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EXCLUSIVE: Scandal of nuclear sub cover-up
Wednesday, March 04, 2009, 07:00
TONNES of radioactive metal from a nuclear submarine reactor is secretly being cut up in the Westcountry, the Western Morning News can exclusively reveal.
A massive section of the reactor from HMS Vanguard – which was refitted and refuelled at Devonport between 2002 and 2004 – is being dismantled at the dockyard in Plymouth.
Royal Navy sources told the WMN it was first time a submarine reactor had been cut up in the UK.
Campaigners against the storage of nuclear waste at the naval base said they knew nothing of the scheme and accused the Ministry of Defence (MoD) of ignoring public opposition to reactor disposal work in the city. They fear it is a precursor to the reactors aboard seven redundant submarines stored in the naval yard being cut up at Devonport.
The MoD denied it was paving the way for further disposal work while the nuclear regulator at the Environment Agency insisted that the work was safe.
Ian Avent, of the Campaign Against Nuclear Storage and Radiation (Cansar), said: "This is the first phase in Plymouth becoming a nuclear scrapyard. The Ministry of Defence are going to use this project to justify doing all the other submarines here.
"What makes it worse is that they are doing it behind our backs."
Two Vanguard-class nuclear-powered submarines – HMS Vanguard and HMS Victorious – have already been refuelled at Devonport.
Work on the third, HMS Vigilant, is currently under way. The last of the four ballistic submarines which provide the UK's strategic nuclear deterrent – HMS Vengeance – is expected in Plymouth as soon as that project is finished.
Cutting-up work on one of the reactor heads – a domed, circular piece of high-grade steel which measures 9ft across and is 3ft thick – began nearly two weeks' ago.
The project has been sanctioned by the Environment Agency, one of the Government regulators for nuclear work. Five years ago, the public emphatically rejected any plans to manage or store nuclear waste at Devonport after consultation on the MoD's controversial Interim Storage of Laid Up Submarines (ISOLUS) project.
The project has now restarted after recommendations by the Committee on Radioactive Waste Management (CoRWM) in 2006 that the waste from Britain's nuclear reactors should be dealt with through deep burial.
Mr Avent said the secret project at the yard "made a mockery" of the past consultation and the current ISOLUS scheme, which was now being led by the MoD.
"Quite clearly, the MoD are saying one thing to the public and going through the motions of being open and transparent while pursuing their own agenda behind closed doors," he added.
There are seven submarines awaiting disposal in Plymouth, each with more than 160 tonnes of intermediate and low-level waste on board.
Independent nuclear consultant John Large said it appeared the entire reactor head, estimated to weigh 28 tonnes, had been irradiated rather than being contaminated with small amounts of radioactive debris. He said it represented around a sixth of the total reactor.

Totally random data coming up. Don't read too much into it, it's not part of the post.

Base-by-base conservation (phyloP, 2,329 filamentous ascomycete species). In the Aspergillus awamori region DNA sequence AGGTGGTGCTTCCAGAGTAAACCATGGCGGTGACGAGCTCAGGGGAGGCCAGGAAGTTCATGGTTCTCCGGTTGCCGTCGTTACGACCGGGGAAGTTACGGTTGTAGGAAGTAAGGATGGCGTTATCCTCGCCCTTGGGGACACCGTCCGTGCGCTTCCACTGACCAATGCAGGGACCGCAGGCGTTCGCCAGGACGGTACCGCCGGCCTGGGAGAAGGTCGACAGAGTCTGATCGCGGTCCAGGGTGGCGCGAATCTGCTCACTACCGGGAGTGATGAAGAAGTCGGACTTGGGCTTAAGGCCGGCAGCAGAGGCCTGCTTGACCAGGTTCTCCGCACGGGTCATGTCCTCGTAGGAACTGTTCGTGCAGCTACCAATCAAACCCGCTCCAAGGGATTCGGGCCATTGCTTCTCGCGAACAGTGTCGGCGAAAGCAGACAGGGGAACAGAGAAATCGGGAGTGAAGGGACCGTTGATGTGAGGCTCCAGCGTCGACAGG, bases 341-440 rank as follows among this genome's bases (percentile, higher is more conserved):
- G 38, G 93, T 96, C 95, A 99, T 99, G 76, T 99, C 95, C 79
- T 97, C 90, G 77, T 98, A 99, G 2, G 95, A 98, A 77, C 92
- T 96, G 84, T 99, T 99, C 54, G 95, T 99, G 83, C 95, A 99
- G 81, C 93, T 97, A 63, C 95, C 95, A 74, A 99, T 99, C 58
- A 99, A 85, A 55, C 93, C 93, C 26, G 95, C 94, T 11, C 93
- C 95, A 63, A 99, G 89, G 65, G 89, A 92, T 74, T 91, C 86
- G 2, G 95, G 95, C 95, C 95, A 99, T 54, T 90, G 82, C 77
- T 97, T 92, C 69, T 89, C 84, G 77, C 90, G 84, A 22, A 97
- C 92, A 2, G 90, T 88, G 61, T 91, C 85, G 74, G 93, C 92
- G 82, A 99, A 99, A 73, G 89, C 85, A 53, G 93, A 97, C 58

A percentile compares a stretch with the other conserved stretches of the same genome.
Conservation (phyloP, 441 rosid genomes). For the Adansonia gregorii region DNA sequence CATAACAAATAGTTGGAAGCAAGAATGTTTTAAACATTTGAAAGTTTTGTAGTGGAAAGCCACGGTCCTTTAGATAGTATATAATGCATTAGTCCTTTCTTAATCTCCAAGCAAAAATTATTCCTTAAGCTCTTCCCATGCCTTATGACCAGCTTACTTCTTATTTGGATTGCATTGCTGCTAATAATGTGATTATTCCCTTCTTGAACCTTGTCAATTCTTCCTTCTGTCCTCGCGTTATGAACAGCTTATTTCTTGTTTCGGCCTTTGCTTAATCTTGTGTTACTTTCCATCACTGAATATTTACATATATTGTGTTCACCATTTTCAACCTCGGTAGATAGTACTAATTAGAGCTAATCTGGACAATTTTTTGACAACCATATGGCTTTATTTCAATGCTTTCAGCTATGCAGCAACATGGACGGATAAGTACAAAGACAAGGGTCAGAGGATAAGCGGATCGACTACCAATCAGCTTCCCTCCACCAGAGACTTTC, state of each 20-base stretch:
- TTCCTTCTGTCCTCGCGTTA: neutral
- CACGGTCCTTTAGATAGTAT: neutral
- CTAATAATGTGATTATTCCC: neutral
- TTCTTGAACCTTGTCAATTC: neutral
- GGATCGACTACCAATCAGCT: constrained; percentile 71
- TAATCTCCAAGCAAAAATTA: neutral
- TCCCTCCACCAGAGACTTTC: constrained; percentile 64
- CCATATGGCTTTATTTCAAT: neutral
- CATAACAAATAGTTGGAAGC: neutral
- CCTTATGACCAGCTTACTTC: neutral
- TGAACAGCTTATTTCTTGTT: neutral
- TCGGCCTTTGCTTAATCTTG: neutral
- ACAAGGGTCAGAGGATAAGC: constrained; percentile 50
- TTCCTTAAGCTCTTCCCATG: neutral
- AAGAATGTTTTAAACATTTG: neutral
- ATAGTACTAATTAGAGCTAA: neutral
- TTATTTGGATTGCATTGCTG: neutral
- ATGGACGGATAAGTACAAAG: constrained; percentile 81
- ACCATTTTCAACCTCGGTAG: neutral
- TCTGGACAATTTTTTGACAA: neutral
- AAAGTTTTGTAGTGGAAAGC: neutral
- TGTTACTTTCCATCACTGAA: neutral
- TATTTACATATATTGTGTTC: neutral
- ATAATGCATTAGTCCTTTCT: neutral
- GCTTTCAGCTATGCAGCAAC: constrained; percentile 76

Mr Large said alloys used in modern steel manufacture meant the metal could have a half-life of around 5,000 years. He said the huge reactor head had to be cut up to fit containers approved for storage as low-level radioactive waste.
In the past, low-level waste handled by Devonport has been transported to Drigg, in Cumbria, for storage.
Mr Large, who advised the government of Gibraltar when repairs were being carried out on the reactor aboard HMS Tireless, said the latest project was "beginning to look like ISOLUS".
An MoD spokesman said the reactor "closure heads" were not being replaced because of "any suspected or discovered defect". He stressed that the project "is not related to ISOLUS".
"The reactor pressure vessel closure heads on all four Vanguard submarines has been or will be replaced as part of each refit work package," he added.
"This is not because of defects – it is to accommodate engineering improvements consistent with achieving longer periods between maintenance inspections."
He confirmed that the heads had already been replaced on HMS Vanguard and HMS Victorious "as part of a routine upgrade package".
"The radioactivity levels on the reactor pressure vessel heads categorise them as low level waste," the spokesman explained.
"As a mature nuclear licensee, Babcock is well-equipped with modern standard licensed active workshops/stores and has skilled resources familiar with low-level waste processing and disposal.
"In order to dispose of the reactor pressure vessel head, it must be cut up to prepare it for shipment off-site and long-term storage as low-level waste.
"The reactor pressure vessel head from HMS Vanguard was transported off-site where it was cut up in active workshops before being prepared for storage as low-level waste in a licensed facility.
"Waste generated on the Devonport site is removed to nationally approved disposal sites which are agreed and approved by the nuclear regulatory authorities.
"The waste arising from the disposal of a closure head will be treated in similar manner and in accordance with the Devonport site licence conditions.
"The works are not being performed as part of any submarine disposal initiative. However, any low-level waste-processing experience will serve to positively inform and clarify ongoing technical programmes."